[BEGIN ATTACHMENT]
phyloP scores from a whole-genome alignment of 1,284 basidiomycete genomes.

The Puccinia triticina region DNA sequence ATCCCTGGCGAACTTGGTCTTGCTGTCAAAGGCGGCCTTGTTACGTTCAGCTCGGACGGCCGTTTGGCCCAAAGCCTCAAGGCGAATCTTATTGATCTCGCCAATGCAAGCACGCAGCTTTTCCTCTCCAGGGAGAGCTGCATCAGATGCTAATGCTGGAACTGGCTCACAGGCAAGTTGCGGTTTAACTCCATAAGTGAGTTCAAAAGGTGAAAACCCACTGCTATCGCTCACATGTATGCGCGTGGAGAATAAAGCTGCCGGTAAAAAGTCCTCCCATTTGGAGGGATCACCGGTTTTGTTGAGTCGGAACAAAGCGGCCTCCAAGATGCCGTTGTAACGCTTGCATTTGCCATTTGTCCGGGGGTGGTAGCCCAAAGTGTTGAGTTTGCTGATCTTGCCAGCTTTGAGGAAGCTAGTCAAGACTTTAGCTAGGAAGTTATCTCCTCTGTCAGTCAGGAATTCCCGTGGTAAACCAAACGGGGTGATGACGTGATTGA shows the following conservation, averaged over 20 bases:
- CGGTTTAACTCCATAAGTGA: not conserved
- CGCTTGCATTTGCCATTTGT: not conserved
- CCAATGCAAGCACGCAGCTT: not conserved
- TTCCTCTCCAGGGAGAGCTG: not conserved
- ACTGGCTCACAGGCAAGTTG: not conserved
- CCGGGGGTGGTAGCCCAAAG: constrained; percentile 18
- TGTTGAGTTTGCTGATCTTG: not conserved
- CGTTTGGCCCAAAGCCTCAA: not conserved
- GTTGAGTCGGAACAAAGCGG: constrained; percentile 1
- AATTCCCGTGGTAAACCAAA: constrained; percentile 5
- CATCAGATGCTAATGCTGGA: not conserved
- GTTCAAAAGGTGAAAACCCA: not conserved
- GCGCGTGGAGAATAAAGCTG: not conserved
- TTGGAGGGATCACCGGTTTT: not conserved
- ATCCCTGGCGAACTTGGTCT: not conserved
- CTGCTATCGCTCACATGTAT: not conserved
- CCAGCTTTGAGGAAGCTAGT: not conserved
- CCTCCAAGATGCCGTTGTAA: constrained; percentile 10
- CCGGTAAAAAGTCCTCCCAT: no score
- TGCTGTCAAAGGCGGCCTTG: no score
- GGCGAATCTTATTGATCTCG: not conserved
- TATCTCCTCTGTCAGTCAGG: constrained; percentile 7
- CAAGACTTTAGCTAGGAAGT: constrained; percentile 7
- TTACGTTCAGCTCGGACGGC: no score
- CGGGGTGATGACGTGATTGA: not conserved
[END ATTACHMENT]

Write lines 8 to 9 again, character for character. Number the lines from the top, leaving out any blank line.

- CCGGGGGTGGTAGCCCAAAG: constrained; percentile 18
- TGTTGAGTTTGCTGATCTTG: not conserved